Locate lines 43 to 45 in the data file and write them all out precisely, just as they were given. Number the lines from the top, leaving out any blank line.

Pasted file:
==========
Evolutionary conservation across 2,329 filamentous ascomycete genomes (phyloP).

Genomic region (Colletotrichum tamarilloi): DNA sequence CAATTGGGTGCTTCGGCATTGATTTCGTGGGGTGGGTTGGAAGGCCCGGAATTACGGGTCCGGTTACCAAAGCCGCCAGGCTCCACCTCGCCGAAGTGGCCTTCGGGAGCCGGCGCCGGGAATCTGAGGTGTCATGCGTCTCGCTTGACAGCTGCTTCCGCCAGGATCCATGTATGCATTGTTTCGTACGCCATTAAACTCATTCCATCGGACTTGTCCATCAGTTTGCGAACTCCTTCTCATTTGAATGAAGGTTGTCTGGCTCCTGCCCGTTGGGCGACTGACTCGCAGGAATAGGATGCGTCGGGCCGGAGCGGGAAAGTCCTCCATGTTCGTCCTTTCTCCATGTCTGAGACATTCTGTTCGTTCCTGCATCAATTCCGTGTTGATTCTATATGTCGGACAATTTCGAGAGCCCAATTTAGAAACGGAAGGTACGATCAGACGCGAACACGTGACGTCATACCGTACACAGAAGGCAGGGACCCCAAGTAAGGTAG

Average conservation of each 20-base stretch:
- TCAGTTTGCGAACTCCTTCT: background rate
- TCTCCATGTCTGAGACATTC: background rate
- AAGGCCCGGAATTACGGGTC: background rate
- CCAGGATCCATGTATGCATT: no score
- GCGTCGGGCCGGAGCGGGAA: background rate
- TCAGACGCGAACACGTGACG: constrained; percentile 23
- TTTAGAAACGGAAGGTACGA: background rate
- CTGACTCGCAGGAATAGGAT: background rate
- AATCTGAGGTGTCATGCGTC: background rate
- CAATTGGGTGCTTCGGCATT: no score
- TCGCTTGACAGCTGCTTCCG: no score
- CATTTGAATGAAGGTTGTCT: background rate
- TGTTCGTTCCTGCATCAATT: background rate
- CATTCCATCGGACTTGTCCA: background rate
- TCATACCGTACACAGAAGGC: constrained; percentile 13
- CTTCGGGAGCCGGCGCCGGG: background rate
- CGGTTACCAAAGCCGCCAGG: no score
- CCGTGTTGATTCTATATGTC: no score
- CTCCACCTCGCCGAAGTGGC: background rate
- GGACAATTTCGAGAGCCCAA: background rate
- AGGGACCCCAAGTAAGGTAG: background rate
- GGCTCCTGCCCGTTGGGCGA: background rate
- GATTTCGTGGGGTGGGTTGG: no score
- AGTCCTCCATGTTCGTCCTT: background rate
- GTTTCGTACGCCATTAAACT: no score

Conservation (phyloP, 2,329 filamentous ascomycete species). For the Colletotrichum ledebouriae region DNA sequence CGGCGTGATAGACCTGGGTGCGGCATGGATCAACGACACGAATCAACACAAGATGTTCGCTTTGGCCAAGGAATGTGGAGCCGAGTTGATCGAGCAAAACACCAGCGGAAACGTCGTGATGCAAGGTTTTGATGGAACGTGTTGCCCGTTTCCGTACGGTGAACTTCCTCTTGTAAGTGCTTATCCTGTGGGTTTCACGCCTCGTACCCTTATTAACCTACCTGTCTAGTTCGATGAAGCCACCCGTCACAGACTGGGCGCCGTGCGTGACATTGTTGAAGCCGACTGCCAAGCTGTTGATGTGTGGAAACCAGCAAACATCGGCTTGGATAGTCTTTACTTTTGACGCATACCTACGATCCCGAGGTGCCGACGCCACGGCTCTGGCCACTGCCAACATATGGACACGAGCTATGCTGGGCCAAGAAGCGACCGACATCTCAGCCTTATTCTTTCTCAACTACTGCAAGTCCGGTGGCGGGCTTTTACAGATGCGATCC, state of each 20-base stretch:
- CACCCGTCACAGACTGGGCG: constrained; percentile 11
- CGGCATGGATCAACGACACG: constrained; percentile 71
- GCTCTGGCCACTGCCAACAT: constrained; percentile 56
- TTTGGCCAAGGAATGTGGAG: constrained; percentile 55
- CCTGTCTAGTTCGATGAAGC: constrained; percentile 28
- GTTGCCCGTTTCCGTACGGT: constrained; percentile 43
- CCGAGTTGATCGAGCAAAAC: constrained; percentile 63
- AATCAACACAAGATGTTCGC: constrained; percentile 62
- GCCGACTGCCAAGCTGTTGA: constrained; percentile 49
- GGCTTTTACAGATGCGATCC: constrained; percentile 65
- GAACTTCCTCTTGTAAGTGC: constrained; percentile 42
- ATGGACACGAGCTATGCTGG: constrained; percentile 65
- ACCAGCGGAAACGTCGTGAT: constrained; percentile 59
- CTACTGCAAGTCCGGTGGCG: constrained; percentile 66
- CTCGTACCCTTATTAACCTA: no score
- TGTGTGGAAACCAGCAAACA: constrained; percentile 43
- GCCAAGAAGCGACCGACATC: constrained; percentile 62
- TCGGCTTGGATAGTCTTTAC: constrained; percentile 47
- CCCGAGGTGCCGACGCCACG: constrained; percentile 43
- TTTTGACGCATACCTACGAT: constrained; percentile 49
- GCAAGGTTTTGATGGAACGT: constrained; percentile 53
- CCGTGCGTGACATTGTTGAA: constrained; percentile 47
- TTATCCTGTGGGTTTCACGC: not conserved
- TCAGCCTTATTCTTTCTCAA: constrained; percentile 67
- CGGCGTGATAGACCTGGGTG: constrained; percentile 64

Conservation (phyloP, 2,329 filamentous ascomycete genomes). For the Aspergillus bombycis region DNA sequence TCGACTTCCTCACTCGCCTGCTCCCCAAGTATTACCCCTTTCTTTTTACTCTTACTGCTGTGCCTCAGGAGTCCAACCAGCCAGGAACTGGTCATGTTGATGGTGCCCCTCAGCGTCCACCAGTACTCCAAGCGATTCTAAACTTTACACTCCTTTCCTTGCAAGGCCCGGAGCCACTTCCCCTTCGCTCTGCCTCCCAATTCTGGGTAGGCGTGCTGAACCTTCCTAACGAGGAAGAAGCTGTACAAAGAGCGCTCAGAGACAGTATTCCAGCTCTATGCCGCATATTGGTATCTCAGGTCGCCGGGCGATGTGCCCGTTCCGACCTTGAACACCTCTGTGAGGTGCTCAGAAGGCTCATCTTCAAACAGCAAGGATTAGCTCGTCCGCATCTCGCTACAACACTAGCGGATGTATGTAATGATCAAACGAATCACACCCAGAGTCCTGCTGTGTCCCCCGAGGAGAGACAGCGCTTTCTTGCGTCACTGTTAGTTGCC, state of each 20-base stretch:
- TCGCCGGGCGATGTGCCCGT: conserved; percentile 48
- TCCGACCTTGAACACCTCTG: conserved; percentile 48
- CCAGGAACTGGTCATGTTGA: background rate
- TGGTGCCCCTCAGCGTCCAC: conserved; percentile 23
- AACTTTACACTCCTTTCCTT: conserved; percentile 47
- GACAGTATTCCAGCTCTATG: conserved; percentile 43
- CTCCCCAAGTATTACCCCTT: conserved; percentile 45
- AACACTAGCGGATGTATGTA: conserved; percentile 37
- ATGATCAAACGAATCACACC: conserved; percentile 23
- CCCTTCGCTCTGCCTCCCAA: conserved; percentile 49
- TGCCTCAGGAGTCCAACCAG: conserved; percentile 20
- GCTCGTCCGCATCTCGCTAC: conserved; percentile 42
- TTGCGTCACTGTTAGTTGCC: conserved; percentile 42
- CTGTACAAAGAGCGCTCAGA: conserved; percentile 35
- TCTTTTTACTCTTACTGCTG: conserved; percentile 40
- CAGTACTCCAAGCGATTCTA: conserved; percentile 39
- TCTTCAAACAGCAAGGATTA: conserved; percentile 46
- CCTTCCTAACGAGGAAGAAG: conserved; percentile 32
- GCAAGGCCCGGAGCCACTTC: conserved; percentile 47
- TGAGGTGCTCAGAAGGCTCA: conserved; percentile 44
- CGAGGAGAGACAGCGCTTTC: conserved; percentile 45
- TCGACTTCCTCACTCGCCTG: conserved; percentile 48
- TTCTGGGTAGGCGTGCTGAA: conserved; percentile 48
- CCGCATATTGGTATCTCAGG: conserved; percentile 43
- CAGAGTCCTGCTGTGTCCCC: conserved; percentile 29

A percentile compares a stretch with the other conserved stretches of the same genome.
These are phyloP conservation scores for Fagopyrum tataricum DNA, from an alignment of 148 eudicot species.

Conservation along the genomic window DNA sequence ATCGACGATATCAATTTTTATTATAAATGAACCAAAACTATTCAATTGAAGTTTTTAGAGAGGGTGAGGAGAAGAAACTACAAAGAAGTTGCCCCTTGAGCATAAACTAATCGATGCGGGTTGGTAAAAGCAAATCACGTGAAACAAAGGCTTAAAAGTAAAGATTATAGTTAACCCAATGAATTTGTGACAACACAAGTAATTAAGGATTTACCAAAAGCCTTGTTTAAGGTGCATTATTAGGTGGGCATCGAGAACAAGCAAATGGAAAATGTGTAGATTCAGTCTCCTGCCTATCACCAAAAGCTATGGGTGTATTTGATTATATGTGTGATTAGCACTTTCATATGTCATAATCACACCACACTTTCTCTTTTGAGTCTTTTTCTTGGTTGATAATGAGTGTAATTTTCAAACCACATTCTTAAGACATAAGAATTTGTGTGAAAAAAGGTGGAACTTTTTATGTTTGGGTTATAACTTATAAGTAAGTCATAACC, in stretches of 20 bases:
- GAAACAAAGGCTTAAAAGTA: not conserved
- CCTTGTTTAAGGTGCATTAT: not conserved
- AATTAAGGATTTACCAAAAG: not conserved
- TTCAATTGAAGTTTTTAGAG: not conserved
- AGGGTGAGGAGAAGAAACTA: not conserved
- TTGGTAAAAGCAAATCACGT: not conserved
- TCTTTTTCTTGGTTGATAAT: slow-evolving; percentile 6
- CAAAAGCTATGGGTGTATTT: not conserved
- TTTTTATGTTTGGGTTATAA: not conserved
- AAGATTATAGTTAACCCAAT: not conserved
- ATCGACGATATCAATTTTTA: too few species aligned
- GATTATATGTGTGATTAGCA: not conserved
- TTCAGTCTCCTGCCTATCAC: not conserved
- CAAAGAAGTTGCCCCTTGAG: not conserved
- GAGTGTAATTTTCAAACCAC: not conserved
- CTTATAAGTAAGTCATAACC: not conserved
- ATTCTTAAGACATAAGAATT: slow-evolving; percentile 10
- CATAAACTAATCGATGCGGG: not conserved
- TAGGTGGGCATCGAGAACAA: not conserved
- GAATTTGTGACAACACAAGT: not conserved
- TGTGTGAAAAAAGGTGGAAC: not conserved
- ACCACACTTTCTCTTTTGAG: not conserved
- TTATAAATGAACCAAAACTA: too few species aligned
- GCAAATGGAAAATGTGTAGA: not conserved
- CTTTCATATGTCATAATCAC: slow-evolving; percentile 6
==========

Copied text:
- CTACTGCAAGTCCGGTGGCG: constrained; percentile 66
- CTCGTACCCTTATTAACCTA: no score
- TGTGTGGAAACCAGCAAACA: constrained; percentile 43